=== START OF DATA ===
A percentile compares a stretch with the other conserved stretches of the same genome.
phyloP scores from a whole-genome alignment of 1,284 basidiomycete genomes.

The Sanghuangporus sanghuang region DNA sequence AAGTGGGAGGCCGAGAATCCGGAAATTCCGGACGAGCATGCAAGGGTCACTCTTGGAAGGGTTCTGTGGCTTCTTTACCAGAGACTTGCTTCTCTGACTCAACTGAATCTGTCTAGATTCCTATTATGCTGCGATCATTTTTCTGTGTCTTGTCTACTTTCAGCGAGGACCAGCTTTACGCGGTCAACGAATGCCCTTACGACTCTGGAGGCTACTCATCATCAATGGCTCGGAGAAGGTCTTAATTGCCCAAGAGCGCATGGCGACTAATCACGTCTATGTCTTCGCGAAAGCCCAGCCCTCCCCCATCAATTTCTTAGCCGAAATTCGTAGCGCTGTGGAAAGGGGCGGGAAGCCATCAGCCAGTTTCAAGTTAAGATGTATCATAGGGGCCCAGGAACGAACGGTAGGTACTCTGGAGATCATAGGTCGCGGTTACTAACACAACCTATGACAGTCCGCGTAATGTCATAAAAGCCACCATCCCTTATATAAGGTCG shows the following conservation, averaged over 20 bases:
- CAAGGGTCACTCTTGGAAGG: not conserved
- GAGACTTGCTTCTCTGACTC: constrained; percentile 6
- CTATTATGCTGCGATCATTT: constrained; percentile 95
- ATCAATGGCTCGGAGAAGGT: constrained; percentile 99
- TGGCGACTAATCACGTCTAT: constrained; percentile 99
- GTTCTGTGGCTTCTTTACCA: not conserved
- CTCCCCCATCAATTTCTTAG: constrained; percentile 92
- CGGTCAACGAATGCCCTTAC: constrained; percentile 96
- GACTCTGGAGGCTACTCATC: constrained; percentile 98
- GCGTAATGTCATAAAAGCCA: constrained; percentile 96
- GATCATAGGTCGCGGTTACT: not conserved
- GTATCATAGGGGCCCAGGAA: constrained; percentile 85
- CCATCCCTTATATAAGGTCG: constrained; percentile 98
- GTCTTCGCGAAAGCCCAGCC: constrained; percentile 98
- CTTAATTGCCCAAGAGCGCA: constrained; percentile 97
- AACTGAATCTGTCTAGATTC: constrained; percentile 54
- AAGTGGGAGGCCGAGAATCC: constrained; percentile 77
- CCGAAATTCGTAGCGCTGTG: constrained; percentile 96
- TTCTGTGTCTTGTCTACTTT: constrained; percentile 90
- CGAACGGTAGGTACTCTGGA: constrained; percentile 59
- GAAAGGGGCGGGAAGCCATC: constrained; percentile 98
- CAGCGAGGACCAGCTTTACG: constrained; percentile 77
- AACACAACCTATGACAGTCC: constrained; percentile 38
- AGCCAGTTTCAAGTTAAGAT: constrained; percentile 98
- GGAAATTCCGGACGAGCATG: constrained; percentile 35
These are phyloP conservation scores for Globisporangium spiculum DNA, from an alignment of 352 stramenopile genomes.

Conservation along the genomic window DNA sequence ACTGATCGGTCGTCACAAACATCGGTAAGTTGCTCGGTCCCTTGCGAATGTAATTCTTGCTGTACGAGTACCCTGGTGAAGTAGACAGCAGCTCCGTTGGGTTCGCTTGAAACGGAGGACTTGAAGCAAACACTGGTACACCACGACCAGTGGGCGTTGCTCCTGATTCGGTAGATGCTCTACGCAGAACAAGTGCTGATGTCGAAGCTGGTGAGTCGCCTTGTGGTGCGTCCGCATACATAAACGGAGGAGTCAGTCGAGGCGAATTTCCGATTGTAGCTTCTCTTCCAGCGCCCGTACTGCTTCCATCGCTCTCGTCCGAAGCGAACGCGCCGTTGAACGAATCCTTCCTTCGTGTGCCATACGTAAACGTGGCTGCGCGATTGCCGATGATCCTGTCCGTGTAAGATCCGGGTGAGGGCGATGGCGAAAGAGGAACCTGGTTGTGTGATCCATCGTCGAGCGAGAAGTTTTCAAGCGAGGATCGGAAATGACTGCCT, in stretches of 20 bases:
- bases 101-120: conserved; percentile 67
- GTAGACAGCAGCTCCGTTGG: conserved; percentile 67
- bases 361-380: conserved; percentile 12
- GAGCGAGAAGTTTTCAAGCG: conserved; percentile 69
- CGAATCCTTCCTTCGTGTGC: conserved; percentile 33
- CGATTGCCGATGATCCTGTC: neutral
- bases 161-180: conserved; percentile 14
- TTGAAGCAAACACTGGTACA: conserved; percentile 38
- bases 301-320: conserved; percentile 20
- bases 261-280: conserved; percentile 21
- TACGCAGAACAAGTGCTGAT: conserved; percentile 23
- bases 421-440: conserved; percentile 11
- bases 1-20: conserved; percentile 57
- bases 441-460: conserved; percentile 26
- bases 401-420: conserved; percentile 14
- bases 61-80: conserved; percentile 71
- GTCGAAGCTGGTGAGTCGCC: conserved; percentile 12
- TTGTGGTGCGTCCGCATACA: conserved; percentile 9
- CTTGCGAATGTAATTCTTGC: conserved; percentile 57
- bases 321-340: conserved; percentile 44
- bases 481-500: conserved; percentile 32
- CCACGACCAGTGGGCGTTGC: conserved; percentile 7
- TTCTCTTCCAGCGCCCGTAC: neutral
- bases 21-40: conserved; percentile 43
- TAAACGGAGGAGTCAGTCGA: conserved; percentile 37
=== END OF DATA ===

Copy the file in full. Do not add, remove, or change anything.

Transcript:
A percentile compares a stretch with the other conserved stretches of the same genome.
phyloP scores from a whole-genome alignment of 1,284 basidiomycete genomes.

The Sanghuangporus sanghuang region DNA sequence AAGTGGGAGGCCGAGAATCCGGAAATTCCGGACGAGCATGCAAGGGTCACTCTTGGAAGGGTTCTGTGGCTTCTTTACCAGAGACTTGCTTCTCTGACTCAACTGAATCTGTCTAGATTCCTATTATGCTGCGATCATTTTTCTGTGTCTTGTCTACTTTCAGCGAGGACCAGCTTTACGCGGTCAACGAATGCCCTTACGACTCTGGAGGCTACTCATCATCAATGGCTCGGAGAAGGTCTTAATTGCCCAAGAGCGCATGGCGACTAATCACGTCTATGTCTTCGCGAAAGCCCAGCCCTCCCCCATCAATTTCTTAGCCGAAATTCGTAGCGCTGTGGAAAGGGGCGGGAAGCCATCAGCCAGTTTCAAGTTAAGATGTATCATAGGGGCCCAGGAACGAACGGTAGGTACTCTGGAGATCATAGGTCGCGGTTACTAACACAACCTATGACAGTCCGCGTAATGTCATAAAAGCCACCATCCCTTATATAAGGTCG shows the following conservation, averaged over 20 bases:
- CAAGGGTCACTCTTGGAAGG: not conserved
- GAGACTTGCTTCTCTGACTC: constrained; percentile 6
- CTATTATGCTGCGATCATTT: constrained; percentile 95
- ATCAATGGCTCGGAGAAGGT: constrained; percentile 99
- TGGCGACTAATCACGTCTAT: constrained; percentile 99
- GTTCTGTGGCTTCTTTACCA: not conserved
- CTCCCCCATCAATTTCTTAG: constrained; percentile 92
- CGGTCAACGAATGCCCTTAC: constrained; percentile 96
- GACTCTGGAGGCTACTCATC: constrained; percentile 98
- GCGTAATGTCATAAAAGCCA: constrained; percentile 96
- GATCATAGGTCGCGGTTACT: not conserved
- GTATCATAGGGGCCCAGGAA: constrained; percentile 85
- CCATCCCTTATATAAGGTCG: constrained; percentile 98
- GTCTTCGCGAAAGCCCAGCC: constrained; percentile 98
- CTTAATTGCCCAAGAGCGCA: constrained; percentile 97
- AACTGAATCTGTCTAGATTC: constrained; percentile 54
- AAGTGGGAGGCCGAGAATCC: constrained; percentile 77
- CCGAAATTCGTAGCGCTGTG: constrained; percentile 96
- TTCTGTGTCTTGTCTACTTT: constrained; percentile 90
- CGAACGGTAGGTACTCTGGA: constrained; percentile 59
- GAAAGGGGCGGGAAGCCATC: constrained; percentile 98
- CAGCGAGGACCAGCTTTACG: constrained; percentile 77
- AACACAACCTATGACAGTCC: constrained; percentile 38
- AGCCAGTTTCAAGTTAAGAT: constrained; percentile 98
- GGAAATTCCGGACGAGCATG: constrained; percentile 35
These are phyloP conservation scores for Globisporangium spiculum DNA, from an alignment of 352 stramenopile genomes.

Conservation along the genomic window DNA sequence ACTGATCGGTCGTCACAAACATCGGTAAGTTGCTCGGTCCCTTGCGAATGTAATTCTTGCTGTACGAGTACCCTGGTGAAGTAGACAGCAGCTCCGTTGGGTTCGCTTGAAACGGAGGACTTGAAGCAAACACTGGTACACCACGACCAGTGGGCGTTGCTCCTGATTCGGTAGATGCTCTACGCAGAACAAGTGCTGATGTCGAAGCTGGTGAGTCGCCTTGTGGTGCGTCCGCATACATAAACGGAGGAGTCAGTCGAGGCGAATTTCCGATTGTAGCTTCTCTTCCAGCGCCCGTACTGCTTCCATCGCTCTCGTCCGAAGCGAACGCGCCGTTGAACGAATCCTTCCTTCGTGTGCCATACGTAAACGTGGCTGCGCGATTGCCGATGATCCTGTCCGTGTAAGATCCGGGTGAGGGCGATGGCGAAAGAGGAACCTGGTTGTGTGATCCATCGTCGAGCGAGAAGTTTTCAAGCGAGGATCGGAAATGACTGCCT, in stretches of 20 bases:
- bases 101-120: conserved; percentile 67
- GTAGACAGCAGCTCCGTTGG: conserved; percentile 67
- bases 361-380: conserved; percentile 12
- GAGCGAGAAGTTTTCAAGCG: conserved; percentile 69
- CGAATCCTTCCTTCGTGTGC: conserved; percentile 33
- CGATTGCCGATGATCCTGTC: neutral
- bases 161-180: conserved; percentile 14
- TTGAAGCAAACACTGGTACA: conserved; percentile 38
- bases 301-320: conserved; percentile 20
- bases 261-280: conserved; percentile 21
- TACGCAGAACAAGTGCTGAT: conserved; percentile 23
- bases 421-440: conserved; percentile 11
- bases 1-20: conserved; percentile 57
- bases 441-460: conserved; percentile 26
- bases 401-420: conserved; percentile 14
- bases 61-80: conserved; percentile 71
- GTCGAAGCTGGTGAGTCGCC: conserved; percentile 12
- TTGTGGTGCGTCCGCATACA: conserved; percentile 9
- CTTGCGAATGTAATTCTTGC: conserved; percentile 57
- bases 321-340: conserved; percentile 44
- bases 481-500: conserved; percentile 32
- CCACGACCAGTGGGCGTTGC: conserved; percentile 7
- TTCTCTTCCAGCGCCCGTAC: neutral
- bases 21-40: conserved; percentile 43
- TAAACGGAGGAGTCAGTCGA: conserved; percentile 37